Hot work hazard

Australian authorities are urging ship managers to make sure crew are better supported to prevent onboard fires — after investigating the tenth such incident in one company’s fleet  

Australian authorities are urging ship managers to make sure crew are better supported to prevent onboard fires — after investigating the tenth such incident in one company’s fleet  

In March 2021, a fire broke out inside a hold of the 161m (528ft) cargo ship BBC Rhonetal as it lay alongside in Port Hedland, Western Australia. At the time ‘hot work’ was taking place, with the ship’s bosun, a qualified welder, using a plasma torch to cut ‘sea fastenings’ that had previously been welded to the deck to help secure the vessel’s cargo of heavy mining machinery, destined for the mining industry, during passage.  

As the bosun’s cutting gradually progressed aftwards, stevedores followed behind him, using the ship’s crane to discharge items of cargo once their fastenings were released.  

An ordinary seaman was tasked with maintaining a fire watch in the hold directly below the hot work. He was equipped with a fire extinguisher, two buckets of water, a flashlight and a handheld radio. During the work, the ordinary seaman was instructed by the bosun to start removing the remnants left after the plasma cutting with a grinder. Shortly afterwards smoke rose from the lower hold, intensifying quickly, and billowing out across the wharf. 

Efforts to extinguish the blaze were unsuccessful, and the intensity of the smoke eventually forced the crew and stevedores to evacuate to the deck. An emergency was called and shoreside emergency authorities, including the fire brigade, quickly arrived. As the situation escalated, the hatch cover was closed and the ship's fixed fire fighting system was used to flood the hold with carbon dioxide. Three harbour tugs stood by to shoot water across the ship’s decks to help cool it down. The fire was finally extinguished three days later. 

Investigation report 

An accident investigation by the Australian Transport Safety Bureau (ATSB) discovered that sparks and molten metal generated during the cutting of the sea fastenings had fallen through gaps in the deck and ignited combustible cargo stowed in the hold below. 

The hot work had continued after the fire watch had been asked to leave the lower hold to use the grinder, and, as a result, no one was in a position to identify or respond to a fire. 

The cargo stowed in the lower hold had not been adequately assessed as a fire risk nor been protected before the hot work began. It was the tenth such fire on a ship managed by the same management company in the previous 14 years, and the fourth investigated by the ATSB, who had identified similar contributing factors.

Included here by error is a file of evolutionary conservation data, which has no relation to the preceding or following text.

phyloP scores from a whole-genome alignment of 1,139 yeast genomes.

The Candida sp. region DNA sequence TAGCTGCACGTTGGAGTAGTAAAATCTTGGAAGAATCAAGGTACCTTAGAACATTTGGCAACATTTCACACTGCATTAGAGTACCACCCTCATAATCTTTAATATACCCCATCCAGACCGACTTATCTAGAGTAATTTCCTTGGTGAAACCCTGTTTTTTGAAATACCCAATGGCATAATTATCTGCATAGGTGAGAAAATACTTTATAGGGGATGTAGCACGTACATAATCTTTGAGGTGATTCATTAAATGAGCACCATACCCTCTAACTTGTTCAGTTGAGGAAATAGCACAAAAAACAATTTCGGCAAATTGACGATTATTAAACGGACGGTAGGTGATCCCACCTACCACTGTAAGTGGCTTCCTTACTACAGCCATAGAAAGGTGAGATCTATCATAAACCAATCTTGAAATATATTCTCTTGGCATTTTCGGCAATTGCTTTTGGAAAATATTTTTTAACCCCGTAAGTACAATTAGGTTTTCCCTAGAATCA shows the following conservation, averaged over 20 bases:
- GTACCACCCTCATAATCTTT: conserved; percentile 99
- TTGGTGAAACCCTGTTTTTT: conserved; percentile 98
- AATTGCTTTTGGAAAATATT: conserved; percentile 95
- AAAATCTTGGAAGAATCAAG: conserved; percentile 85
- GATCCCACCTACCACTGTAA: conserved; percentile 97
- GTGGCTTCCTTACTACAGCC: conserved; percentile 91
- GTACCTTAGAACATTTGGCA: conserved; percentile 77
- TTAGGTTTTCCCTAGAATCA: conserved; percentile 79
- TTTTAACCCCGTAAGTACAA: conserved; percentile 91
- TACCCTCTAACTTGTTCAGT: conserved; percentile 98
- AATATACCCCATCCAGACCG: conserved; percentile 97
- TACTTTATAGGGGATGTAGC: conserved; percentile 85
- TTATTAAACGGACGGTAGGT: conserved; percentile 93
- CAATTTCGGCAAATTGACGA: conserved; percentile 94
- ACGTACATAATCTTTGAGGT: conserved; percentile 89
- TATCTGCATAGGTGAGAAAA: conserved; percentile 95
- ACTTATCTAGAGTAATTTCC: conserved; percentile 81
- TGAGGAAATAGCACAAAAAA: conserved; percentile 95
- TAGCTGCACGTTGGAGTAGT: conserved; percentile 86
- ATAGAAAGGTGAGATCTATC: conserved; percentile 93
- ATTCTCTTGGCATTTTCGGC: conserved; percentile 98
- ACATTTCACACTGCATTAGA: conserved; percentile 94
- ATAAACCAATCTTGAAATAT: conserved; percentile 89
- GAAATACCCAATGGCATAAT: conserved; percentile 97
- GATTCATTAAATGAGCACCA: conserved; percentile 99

Safety protocols 

“The continuing incidence of fires on the cargo holds of ships while performing hot work highlights the importance of adhering to shipboard procedures and recognised safe work guidelines for hot work,” explains ATSB chief commissioner Angus Mitchell. 

“Ship operators and managers must ensure their safety management system protocols for hot work are suitable and properly implemented on board their ships. This requires regular verification that ships’ crew understand and follow safe work practices for hot work.” 

BBC Rhonetal 3

Example of project cargo securing (Credit: / ATSB report)

Safety actions 

BBC Rhonetal’s managers, Briese Heavylift, based in Germany, have now advised the ATSB that the shipboard procedures for hot work on its ships will be amended to better describe the fire watch role, with a greater emphasis on its importance in fire prevention.  

Fire watch requirements will also be integrated into the hot work permit procedure and additional equipment for the fire watch is to be distributed across the fleet. The company says it will also educate its crews on the amended procedures through a training video with shore-based staff further reiterating safe hot work practices during shipboard inspections.   

The ATSB believes this proposed safety action plan has the potential to address the safety issues that have arisen several times around hot work on the company’s vessels, but that it still wants to see a clearer timeline set out for its implementation.  

Similar occurrences 

The fire onboard BBC Rhonetal was the tenth fire incident attributed to hot work aboard a Briese Heavylift ship since 2007, four of which have occurred in Australian ports. 

In August 2007, a fire broke out on BBC Islander in Western Australia while the crew were cutting fastenings on a hatch cover with an oxy-acetylene torch. It took two days to extinguish the fire, and then only after the hold had been flooded with water. 

In January 2012, a fire broke out on BBC Baltic, also in Port Hedland, when oxy-acetylene equipment was being used to remove fastenings, which resulted in a fire ball. No fire watch was in place and the crew had no clear understanding of the action to take in case of a fire. 

In December 2017, a fire erupted aboard BBC Xingang while alongside in Newcastle, New South Wales, also during the removal of sea fastenings. 

Read the ATSB accident investigation report into BBC Rhonetal. 

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Dennis O’Neill is a freelance journalist specialising in maritime.